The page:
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Am Fam Physician. 2009;80(9):997

Background: Elbow injuries are common, accounting for 2 to 3 percent of emergency department visits. Unlike those designed for other joint injuries, there is no validated rule to help determine which elbow injuries require radiography. Several small studies have suggested that the ability to fully extend the elbow may rule out clinically significant bony injury and could eliminate or reduce the use of radiography. Appelboam and colleagues studied the elbow extension test in adults and children in routine clinical practice to rule out bony injury.

The Study: Participants were drawn from multiple emergency departments in England. The study design for children was observational, and for adults was a prospective validation trial. With the goal of achieving greater than 99 percent sensitivity, the authors determined that 300 adults (older than 15 years) and 300 children (three to 15 years of age) with negative extension tests and no fractures needed to be enrolled. Patients who presented more than 72 hours after injury and those with multiple injuries, known neuromuscular or bony diseases, or no history of trauma were excluded. The elbow extension test involves the seated participant flexing the shoulders to 90 degrees and then extending and locking both elbows. The injured and uninjured elbows are compared visually; those with equal extension are considered “full extension.”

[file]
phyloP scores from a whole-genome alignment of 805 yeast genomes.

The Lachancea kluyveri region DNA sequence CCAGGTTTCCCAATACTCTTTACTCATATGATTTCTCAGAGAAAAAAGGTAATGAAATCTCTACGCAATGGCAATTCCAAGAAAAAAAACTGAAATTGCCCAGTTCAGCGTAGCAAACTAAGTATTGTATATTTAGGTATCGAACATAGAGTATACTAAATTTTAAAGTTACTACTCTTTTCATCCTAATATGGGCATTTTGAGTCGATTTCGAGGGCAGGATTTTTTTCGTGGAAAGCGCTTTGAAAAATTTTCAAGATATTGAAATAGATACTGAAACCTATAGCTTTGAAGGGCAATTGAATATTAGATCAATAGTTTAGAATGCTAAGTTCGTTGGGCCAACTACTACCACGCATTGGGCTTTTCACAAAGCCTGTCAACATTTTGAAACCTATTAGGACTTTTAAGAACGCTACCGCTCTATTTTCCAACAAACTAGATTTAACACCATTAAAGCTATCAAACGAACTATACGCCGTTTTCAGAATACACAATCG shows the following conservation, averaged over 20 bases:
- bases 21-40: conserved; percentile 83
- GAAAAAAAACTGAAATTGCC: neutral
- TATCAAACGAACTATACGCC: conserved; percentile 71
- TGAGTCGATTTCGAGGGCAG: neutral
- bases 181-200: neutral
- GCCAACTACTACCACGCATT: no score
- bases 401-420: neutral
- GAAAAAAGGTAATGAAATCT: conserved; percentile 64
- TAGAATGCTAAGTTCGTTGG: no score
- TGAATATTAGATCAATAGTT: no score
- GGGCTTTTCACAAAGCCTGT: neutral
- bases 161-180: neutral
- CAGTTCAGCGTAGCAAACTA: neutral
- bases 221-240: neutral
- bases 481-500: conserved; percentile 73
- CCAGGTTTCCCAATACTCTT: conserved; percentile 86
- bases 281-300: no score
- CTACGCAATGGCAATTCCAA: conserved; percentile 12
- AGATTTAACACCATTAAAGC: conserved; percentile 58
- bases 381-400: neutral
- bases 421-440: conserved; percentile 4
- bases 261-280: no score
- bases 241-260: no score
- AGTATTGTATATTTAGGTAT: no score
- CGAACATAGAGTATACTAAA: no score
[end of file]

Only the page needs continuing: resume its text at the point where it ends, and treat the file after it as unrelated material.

In the adult trial, those with full extension (i.e., a negative test) did not undergo radiography, and were discharged with pain medication and a sling, as needed. These patients were contacted in seven to 10 days by phone; those with ongoing concerns, including the inability to fully extend the elbow, persistent or worsening pain, and difficulty using the arm, were recalled for radiography. Children had radiography during the initial evaluation at the discretion of the treating physician, regardless of the elbow extension test findings.

Results: Of the 958 adults in the analysis, 313 (33 percent) could extend their elbow fully, and all but two in this group completed follow-up. Five fractures were ultimately diagnosed, with two requiring surgery for olecranon fracture. Of the 647 adults who could not fully extend the elbow, 311 (48 percent) had confirmed fractures and 84 (13 percent) had elbow joint effusions. Of the 778 children included in the analysis, 289 (37 percent) could fully extend their elbow. Twelve fractures and six effusions were diagnosed in this group. Among the 491 children who could not fully extend their elbow, there were 210 fractures (43 percent) and 59 elbow joint effusions (12 percent).

The overall sensitivity of the elbow extension test was 96.8 percent, with a specificity of 48.5 percent. The negative predictive value was 98.4 percent for adults and 95.8 percent for children. Adults with a negative test had a 1.6 percent chance of fracture; children with a negative test had a 4.2 percent risk.

Conclusion: The elbow extension test is a reliable tool to rule out elbow fracture in adults, assuming an olecranon fracture is not suspected. The authors caution against using it as a single diagnostic test in children.

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